Kinderland: A Novel by Liliana Corobca

Translated from the Romanian by Monica Cure.


It’s better that I don’t tell anyone that my mom and dad aren’t home, because all kinds of bad kids will come over, they’ll steal your toys and eat the food off your table and even punch you in the back of the neck, if you put up a fight. And you have to be in good with everyone, to get along with them so that they don’t steal something of yours, or beat you up, so that they have common decency . . . Mom, when you come home, I won’t talk to anyone for three days. The next three days, I’ll smack them all over the nose, those snots who beat up Dan and Marcel. I can’t now, because they’d take revenge on my brothers, but when you come home, I’ll catch them one by one and beat them to a pulp. That’ll teach them not to pick on kids without parents! When you come, I’ll be the proudest girl in the village. I’ll wear that beautiful dress you brought me and twirl in it down the street like a turkey. It’s prettier to twirl like a little peacock, that’s what they call pretty girls, but I don’t know how peacocks twirl.

Our house has become a shelter for kids whose parents beat them. Everyone knows we’re home alone, because we’re almost never visited by an old person, I mean an adult. If only the kids came full, not hungry, because they eat up all our food. They have mothers and fathers, sometimes just mothers, sometimes just fathers, but no one feeds them, they come dying of hunger and scarf down even plain bread as if real black caviar, fine and expensive, were spread on it, the kind we ate once when Mom came back from making long money.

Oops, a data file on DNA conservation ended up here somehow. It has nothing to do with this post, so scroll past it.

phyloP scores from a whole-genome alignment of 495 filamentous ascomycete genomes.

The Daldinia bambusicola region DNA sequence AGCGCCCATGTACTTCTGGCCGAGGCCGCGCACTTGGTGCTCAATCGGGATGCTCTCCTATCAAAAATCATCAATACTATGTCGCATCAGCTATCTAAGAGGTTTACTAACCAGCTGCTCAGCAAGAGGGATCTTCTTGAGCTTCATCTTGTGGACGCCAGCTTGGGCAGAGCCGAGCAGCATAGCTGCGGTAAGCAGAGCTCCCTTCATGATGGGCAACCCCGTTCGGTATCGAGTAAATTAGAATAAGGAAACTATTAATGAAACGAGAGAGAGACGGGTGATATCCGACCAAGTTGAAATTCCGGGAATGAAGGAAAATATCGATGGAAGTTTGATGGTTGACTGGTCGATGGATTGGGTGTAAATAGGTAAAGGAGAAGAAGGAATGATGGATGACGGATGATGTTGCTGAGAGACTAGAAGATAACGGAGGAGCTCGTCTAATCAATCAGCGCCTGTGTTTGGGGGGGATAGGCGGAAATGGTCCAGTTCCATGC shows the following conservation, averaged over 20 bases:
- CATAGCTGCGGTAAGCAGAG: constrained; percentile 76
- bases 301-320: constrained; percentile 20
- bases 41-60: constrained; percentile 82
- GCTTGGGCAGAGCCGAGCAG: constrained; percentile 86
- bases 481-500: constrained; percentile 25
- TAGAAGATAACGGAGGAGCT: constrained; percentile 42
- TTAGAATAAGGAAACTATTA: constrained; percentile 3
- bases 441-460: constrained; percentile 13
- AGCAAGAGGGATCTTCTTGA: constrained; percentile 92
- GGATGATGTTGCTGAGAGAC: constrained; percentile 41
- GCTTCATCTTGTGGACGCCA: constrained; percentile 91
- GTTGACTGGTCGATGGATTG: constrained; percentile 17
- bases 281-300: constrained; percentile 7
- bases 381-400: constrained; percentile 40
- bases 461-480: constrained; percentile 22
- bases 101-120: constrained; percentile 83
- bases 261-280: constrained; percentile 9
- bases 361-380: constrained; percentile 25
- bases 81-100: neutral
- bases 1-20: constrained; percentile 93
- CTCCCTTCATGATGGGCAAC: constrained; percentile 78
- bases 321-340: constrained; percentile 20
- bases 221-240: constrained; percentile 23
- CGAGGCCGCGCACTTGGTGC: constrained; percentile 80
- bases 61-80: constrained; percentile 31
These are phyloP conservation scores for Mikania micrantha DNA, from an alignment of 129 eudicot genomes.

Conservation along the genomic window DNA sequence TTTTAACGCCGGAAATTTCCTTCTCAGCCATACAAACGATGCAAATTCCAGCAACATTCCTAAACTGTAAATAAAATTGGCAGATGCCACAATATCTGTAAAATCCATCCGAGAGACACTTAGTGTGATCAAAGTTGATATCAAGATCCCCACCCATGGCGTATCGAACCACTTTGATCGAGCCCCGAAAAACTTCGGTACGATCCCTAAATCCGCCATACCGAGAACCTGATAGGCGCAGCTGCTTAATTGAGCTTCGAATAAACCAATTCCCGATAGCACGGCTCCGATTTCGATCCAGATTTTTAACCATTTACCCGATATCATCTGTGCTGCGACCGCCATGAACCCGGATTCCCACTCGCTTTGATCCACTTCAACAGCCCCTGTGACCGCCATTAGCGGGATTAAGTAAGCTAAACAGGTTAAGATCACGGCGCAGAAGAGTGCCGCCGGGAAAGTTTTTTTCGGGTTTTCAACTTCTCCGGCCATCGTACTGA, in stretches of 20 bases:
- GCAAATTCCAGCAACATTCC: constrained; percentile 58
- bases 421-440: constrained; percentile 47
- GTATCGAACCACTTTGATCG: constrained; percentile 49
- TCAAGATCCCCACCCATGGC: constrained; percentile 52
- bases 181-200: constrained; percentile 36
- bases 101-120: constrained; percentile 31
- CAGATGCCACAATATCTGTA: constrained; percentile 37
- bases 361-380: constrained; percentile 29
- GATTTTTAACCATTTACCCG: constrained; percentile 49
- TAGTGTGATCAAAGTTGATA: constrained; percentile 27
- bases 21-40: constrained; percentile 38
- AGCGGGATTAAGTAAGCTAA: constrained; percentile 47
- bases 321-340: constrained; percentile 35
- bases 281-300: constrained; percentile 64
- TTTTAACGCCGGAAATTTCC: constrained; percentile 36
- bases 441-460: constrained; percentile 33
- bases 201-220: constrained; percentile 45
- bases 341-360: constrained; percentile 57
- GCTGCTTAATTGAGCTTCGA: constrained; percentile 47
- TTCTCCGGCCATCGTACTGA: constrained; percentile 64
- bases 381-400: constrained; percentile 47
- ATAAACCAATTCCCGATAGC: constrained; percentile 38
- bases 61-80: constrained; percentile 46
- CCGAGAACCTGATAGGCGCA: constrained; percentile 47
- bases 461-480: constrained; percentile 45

Whenever one comes by who has been beat up especially badly, I call over my brothers to listen. The kid answers all my questions. I ask him in detail on purpose:

— Did your dad punch you right in the head? Twice? So that it made you dizzy . . . Did blood drip from your nose too? A lot. Then did he also give you a kick in the butt? And he was drunk. He reeked and he went to the back of the garden to hurl, meaning to throw up everything in his alcohol-filled guts.

Then I give Marcel a meaningful look (the way Mom used to), Dan is big and already understands.

— Do you see, dummy, what a dad does? And you’re wailing night and day. You want a dad so you can walk around with your head busted up, a bloody nose, hungry and in rags, and hide out at neighbors’ houses? See how all the kids come to us because you’re better off without a dad. We eat all kinds of treats from the store, everything our hearts desire, we’ve got enough money, we have toys and, since we’ve got things to play with, all the kids come over, because they don’t and they want to steal one of ours, or just break one, out of spite.

Marcel, pouty and stubborn, doesn’t say anything. He wants to answer back, but doesn’t know what to say. He can’t think of a single example of a good dad, who stays at home with his kids and takes care of them, loves them, the way he imagines. Everyone who comes to our house complains. Maybe there are good dads too, but their kids stay home, because they like it there. I know this, but I don’t tell Marcel, let ‘im think it’s better without a dad.

— It’s better without a dad, isn’t it, I ask the kids who were beaten and I don’t let it go until they say yes, it’s better.